You can find information about searching eHive catalogues at http://info.ehive.com/help/searching/constructing-searches-in-ehive/ or consult the basic guide below.
To ensure that you are searching the RHSV collection (and not all the collections on eHive) please start at the RHSV profile page search box https://ehive.com/collections/6420/royal-historical-society-of-victoria-rhsv
If you do want to search all of eHive, you can go to the eHive Explore page https://ehive.com/explore
- Searching for multiple words
- Phrased searches
- Boolean operators
- Wildcard searches
- Field searches
- Examples of constructed searches
There are two different types of search terms in eHive: Single Terms and Phrases
If you are searching for a single term, such as the word Book or the number 1990, you can enter this directly in the search box to retrieve your results.
If you are searching for a phrase (i.e. multiple words) such as Receipt Book, you must surround the words with double quotation marks to retrieve records that have that exact phrase, e.g. “Receipt Book”
Searching for Receipt Book without the quotation marks would retrieve records that feature either the word Book or the word Receipt, or both words anywhere in the record.
Similarly, if you’re searching for words or numbers separated by punctuation, for example mass-produced or 06/097/100, then you will need to surround these terms in quotes, otherwise your results will include records which contain any part of the term.
Note: It is particularly important to use quotation marks when searching on multi-part accession numbers to improve the accuracy of your searches.
If you are searching for multiple words, but not for an exact phrase, you can use boolean operators to combine your search terms in different ways.
By default, searching for a term or value in eHive will only retrieve exact matches e.g. a search for the word bead will only return records that feature the exact word bead. If you want to expand your results to include records that feature plurals or similar words, such as beads or beading, then you will need to use a wildcard.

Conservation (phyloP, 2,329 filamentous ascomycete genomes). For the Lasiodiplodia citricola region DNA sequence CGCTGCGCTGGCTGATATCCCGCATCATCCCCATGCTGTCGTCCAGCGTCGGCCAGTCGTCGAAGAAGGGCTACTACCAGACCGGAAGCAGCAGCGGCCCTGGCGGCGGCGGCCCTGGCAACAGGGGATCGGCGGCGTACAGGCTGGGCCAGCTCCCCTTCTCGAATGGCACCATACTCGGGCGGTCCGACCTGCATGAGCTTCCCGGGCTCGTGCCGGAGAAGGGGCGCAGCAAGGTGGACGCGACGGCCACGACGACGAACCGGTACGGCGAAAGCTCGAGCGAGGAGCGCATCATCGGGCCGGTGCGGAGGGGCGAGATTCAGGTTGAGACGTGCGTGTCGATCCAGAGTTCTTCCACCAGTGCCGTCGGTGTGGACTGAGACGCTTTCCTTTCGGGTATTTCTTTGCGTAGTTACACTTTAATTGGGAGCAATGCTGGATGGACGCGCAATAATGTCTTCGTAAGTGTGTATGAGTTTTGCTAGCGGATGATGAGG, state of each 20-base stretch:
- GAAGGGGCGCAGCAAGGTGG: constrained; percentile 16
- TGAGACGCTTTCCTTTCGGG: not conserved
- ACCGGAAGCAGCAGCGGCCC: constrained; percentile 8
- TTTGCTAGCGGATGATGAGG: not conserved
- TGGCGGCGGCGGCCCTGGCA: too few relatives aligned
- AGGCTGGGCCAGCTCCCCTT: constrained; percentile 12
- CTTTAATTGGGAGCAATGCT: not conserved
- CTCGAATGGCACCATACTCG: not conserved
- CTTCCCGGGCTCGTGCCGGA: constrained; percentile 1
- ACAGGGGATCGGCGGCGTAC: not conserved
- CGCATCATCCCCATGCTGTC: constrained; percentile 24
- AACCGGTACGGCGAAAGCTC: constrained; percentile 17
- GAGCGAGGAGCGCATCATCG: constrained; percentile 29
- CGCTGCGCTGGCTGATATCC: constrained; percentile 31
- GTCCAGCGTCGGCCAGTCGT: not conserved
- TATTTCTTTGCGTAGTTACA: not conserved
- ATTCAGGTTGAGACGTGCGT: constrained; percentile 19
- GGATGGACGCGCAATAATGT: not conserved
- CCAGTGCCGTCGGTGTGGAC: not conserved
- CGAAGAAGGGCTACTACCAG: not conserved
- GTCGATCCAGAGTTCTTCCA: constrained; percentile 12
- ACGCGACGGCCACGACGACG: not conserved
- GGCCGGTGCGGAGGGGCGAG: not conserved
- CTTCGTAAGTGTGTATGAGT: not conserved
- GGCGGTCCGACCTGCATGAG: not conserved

The * symbol is a multiple character wildcard. The ? symbol is a single character wildcard. You cannot use a * or ? symbol as the first character of a search.
You can search in eHive by simply typing in keywords or numbers into the search box. The results of this type of search will include all records that feature this keyword or number anywhere on the record. For example, entering a term like Russia will return all records with the word Russia anywhere in the record.
Alternatively, you can choose to refine your search by specifying what field you would like to find the term in. To do this, enter the eHive field name (or search alias) followed by a colon before your term, e.g place_made:Russia. This search will retrieve all records that have the word Russia in the Place Made field. Note that field names are all in lower case.
Remember to put quotation marks around phrases. If you don’t use quotation marks, only the first word will be treated as field specific. For example: name:”Pounamu Valley” will find Pounamu Valley in the name field, name:Pounamu Valley will find Pounamu in the name field and Valley anywhere in the record.
Some useful field names and search examples:
Object records in eHive must be one of the following seven catalogue types: Archaeology, Archives, Art, History, Library, Natural Science or Photography and Multimedia.
You can search for records by catalogue type using the following queries (at present the RHSV catalogue records use only two of the record categories denoted in bold below):
cat_type:archives (when searching manuscripts or pioneer register)
cat_type:library (when searching library)
You would search for a book about George William Rusden in the library collection by typing the following into the search box:
You would search for the papers of George William Rusden in the manuscripts collection using the following:
You could search for a book about gold published after 2000 by entering the following:
+cat_type:library +association_keyword:gold* +date:[2000 TO 2018]